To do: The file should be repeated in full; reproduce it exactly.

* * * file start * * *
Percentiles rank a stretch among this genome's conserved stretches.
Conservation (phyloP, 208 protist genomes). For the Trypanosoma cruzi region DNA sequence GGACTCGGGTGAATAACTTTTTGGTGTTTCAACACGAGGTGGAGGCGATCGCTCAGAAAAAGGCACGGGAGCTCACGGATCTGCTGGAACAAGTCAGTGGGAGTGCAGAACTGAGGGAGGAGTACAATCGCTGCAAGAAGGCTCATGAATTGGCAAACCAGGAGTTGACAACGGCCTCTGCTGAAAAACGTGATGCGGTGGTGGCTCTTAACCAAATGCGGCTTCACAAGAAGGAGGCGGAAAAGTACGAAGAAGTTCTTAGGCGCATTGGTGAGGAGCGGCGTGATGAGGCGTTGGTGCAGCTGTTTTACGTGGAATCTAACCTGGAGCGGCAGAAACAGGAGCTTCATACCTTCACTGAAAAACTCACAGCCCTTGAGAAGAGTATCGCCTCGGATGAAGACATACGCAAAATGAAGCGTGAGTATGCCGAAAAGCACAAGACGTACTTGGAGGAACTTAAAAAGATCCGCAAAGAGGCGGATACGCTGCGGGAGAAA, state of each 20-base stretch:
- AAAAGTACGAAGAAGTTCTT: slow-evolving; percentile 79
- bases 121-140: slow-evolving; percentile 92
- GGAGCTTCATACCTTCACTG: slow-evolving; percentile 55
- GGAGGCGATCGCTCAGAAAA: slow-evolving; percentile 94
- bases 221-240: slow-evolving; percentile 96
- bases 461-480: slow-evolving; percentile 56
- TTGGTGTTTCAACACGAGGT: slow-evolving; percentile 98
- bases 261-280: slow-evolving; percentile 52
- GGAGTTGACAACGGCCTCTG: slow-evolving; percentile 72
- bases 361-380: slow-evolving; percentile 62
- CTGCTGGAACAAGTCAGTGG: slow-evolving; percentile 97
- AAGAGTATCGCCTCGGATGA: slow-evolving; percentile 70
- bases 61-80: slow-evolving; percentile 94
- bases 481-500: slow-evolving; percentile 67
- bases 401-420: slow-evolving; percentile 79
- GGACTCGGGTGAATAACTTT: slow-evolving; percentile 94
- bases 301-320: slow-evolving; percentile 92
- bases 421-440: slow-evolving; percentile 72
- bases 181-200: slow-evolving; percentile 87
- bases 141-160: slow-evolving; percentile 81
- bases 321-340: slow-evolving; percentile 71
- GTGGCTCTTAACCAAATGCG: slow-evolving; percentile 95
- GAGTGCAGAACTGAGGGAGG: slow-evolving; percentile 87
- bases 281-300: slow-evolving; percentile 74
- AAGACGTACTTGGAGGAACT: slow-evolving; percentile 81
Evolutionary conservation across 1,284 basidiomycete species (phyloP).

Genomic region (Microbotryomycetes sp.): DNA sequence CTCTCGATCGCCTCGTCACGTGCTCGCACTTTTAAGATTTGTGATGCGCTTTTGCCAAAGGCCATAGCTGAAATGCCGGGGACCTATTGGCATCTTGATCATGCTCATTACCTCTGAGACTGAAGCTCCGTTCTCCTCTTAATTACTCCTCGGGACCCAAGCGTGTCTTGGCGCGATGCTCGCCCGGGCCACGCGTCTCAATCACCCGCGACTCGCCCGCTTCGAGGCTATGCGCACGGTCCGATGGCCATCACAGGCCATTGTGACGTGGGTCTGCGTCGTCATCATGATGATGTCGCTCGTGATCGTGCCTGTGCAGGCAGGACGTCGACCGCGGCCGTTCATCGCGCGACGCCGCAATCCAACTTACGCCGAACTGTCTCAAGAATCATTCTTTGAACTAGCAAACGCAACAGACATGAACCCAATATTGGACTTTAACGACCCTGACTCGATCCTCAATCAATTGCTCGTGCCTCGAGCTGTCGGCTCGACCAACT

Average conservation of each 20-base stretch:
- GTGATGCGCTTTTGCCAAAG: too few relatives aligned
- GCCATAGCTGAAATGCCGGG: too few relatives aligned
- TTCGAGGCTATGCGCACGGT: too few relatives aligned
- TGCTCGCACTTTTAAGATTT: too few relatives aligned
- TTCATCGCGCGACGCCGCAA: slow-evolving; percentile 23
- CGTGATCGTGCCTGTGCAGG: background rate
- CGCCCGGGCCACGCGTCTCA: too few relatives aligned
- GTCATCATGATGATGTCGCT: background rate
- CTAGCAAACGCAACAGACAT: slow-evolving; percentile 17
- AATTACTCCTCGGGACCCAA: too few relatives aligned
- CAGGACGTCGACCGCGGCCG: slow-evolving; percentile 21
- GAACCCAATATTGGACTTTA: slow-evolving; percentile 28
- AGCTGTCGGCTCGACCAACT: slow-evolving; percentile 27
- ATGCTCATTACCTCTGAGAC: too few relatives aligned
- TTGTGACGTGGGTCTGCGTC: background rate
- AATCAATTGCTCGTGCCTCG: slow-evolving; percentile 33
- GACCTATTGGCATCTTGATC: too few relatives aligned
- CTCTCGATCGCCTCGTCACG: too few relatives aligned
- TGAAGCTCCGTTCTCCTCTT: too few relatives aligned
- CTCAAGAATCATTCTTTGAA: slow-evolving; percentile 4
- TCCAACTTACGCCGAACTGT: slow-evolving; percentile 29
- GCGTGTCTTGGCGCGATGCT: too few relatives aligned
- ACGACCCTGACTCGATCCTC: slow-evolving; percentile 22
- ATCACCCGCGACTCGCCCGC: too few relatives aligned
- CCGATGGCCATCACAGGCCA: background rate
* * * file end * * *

Percentiles rank a stretch among this genome's conserved stretches.
Conservation (phyloP, 208 protist genomes). For the Trypanosoma cruzi region DNA sequence GGACTCGGGTGAATAACTTTTTGGTGTTTCAACACGAGGTGGAGGCGATCGCTCAGAAAAAGGCACGGGAGCTCACGGATCTGCTGGAACAAGTCAGTGGGAGTGCAGAACTGAGGGAGGAGTACAATCGCTGCAAGAAGGCTCATGAATTGGCAAACCAGGAGTTGACAACGGCCTCTGCTGAAAAACGTGATGCGGTGGTGGCTCTTAACCAAATGCGGCTTCACAAGAAGGAGGCGGAAAAGTACGAAGAAGTTCTTAGGCGCATTGGTGAGGAGCGGCGTGATGAGGCGTTGGTGCAGCTGTTTTACGTGGAATCTAACCTGGAGCGGCAGAAACAGGAGCTTCATACCTTCACTGAAAAACTCACAGCCCTTGAGAAGAGTATCGCCTCGGATGAAGACATACGCAAAATGAAGCGTGAGTATGCCGAAAAGCACAAGACGTACTTGGAGGAACTTAAAAAGATCCGCAAAGAGGCGGATACGCTGCGGGAGAAA, state of each 20-base stretch:
- AAAAGTACGAAGAAGTTCTT: slow-evolving; percentile 79
- bases 121-140: slow-evolving; percentile 92
- GGAGCTTCATACCTTCACTG: slow-evolving; percentile 55
- GGAGGCGATCGCTCAGAAAA: slow-evolving; percentile 94
- bases 221-240: slow-evolving; percentile 96
- bases 461-480: slow-evolving; percentile 56
- TTGGTGTTTCAACACGAGGT: slow-evolving; percentile 98
- bases 261-280: slow-evolving; percentile 52
- GGAGTTGACAACGGCCTCTG: slow-evolving; percentile 72
- bases 361-380: slow-evolving; percentile 62
- CTGCTGGAACAAGTCAGTGG: slow-evolving; percentile 97
- AAGAGTATCGCCTCGGATGA: slow-evolving; percentile 70
- bases 61-80: slow-evolving; percentile 94
- bases 481-500: slow-evolving; percentile 67
- bases 401-420: slow-evolving; percentile 79
- GGACTCGGGTGAATAACTTT: slow-evolving; percentile 94
- bases 301-320: slow-evolving; percentile 92
- bases 421-440: slow-evolving; percentile 72
- bases 181-200: slow-evolving; percentile 87
- bases 141-160: slow-evolving; percentile 81
- bases 321-340: slow-evolving; percentile 71
- GTGGCTCTTAACCAAATGCG: slow-evolving; percentile 95
- GAGTGCAGAACTGAGGGAGG: slow-evolving; percentile 87
- bases 281-300: slow-evolving; percentile 74
- AAGACGTACTTGGAGGAACT: slow-evolving; percentile 81
Evolutionary conservation across 1,284 basidiomycete species (phyloP).

Genomic region (Microbotryomycetes sp.): DNA sequence CTCTCGATCGCCTCGTCACGTGCTCGCACTTTTAAGATTTGTGATGCGCTTTTGCCAAAGGCCATAGCTGAAATGCCGGGGACCTATTGGCATCTTGATCATGCTCATTACCTCTGAGACTGAAGCTCCGTTCTCCTCTTAATTACTCCTCGGGACCCAAGCGTGTCTTGGCGCGATGCTCGCCCGGGCCACGCGTCTCAATCACCCGCGACTCGCCCGCTTCGAGGCTATGCGCACGGTCCGATGGCCATCACAGGCCATTGTGACGTGGGTCTGCGTCGTCATCATGATGATGTCGCTCGTGATCGTGCCTGTGCAGGCAGGACGTCGACCGCGGCCGTTCATCGCGCGACGCCGCAATCCAACTTACGCCGAACTGTCTCAAGAATCATTCTTTGAACTAGCAAACGCAACAGACATGAACCCAATATTGGACTTTAACGACCCTGACTCGATCCTCAATCAATTGCTCGTGCCTCGAGCTGTCGGCTCGACCAACT

Average conservation of each 20-base stretch:
- GTGATGCGCTTTTGCCAAAG: too few relatives aligned
- GCCATAGCTGAAATGCCGGG: too few relatives aligned
- TTCGAGGCTATGCGCACGGT: too few relatives aligned
- TGCTCGCACTTTTAAGATTT: too few relatives aligned
- TTCATCGCGCGACGCCGCAA: slow-evolving; percentile 23
- CGTGATCGTGCCTGTGCAGG: background rate
- CGCCCGGGCCACGCGTCTCA: too few relatives aligned
- GTCATCATGATGATGTCGCT: background rate
- CTAGCAAACGCAACAGACAT: slow-evolving; percentile 17
- AATTACTCCTCGGGACCCAA: too few relatives aligned
- CAGGACGTCGACCGCGGCCG: slow-evolving; percentile 21
- GAACCCAATATTGGACTTTA: slow-evolving; percentile 28
- AGCTGTCGGCTCGACCAACT: slow-evolving; percentile 27
- ATGCTCATTACCTCTGAGAC: too few relatives aligned
- TTGTGACGTGGGTCTGCGTC: background rate
- AATCAATTGCTCGTGCCTCG: slow-evolving; percentile 33
- GACCTATTGGCATCTTGATC: too few relatives aligned
- CTCTCGATCGCCTCGTCACG: too few relatives aligned
- TGAAGCTCCGTTCTCCTCTT: too few relatives aligned
- CTCAAGAATCATTCTTTGAA: slow-evolving; percentile 4
- TCCAACTTACGCCGAACTGT: slow-evolving; percentile 29
- GCGTGTCTTGGCGCGATGCT: too few relatives aligned
- ACGACCCTGACTCGATCCTC: slow-evolving; percentile 22
- ATCACCCGCGACTCGCCCGC: too few relatives aligned
- CCGATGGCCATCACAGGCCA: background rate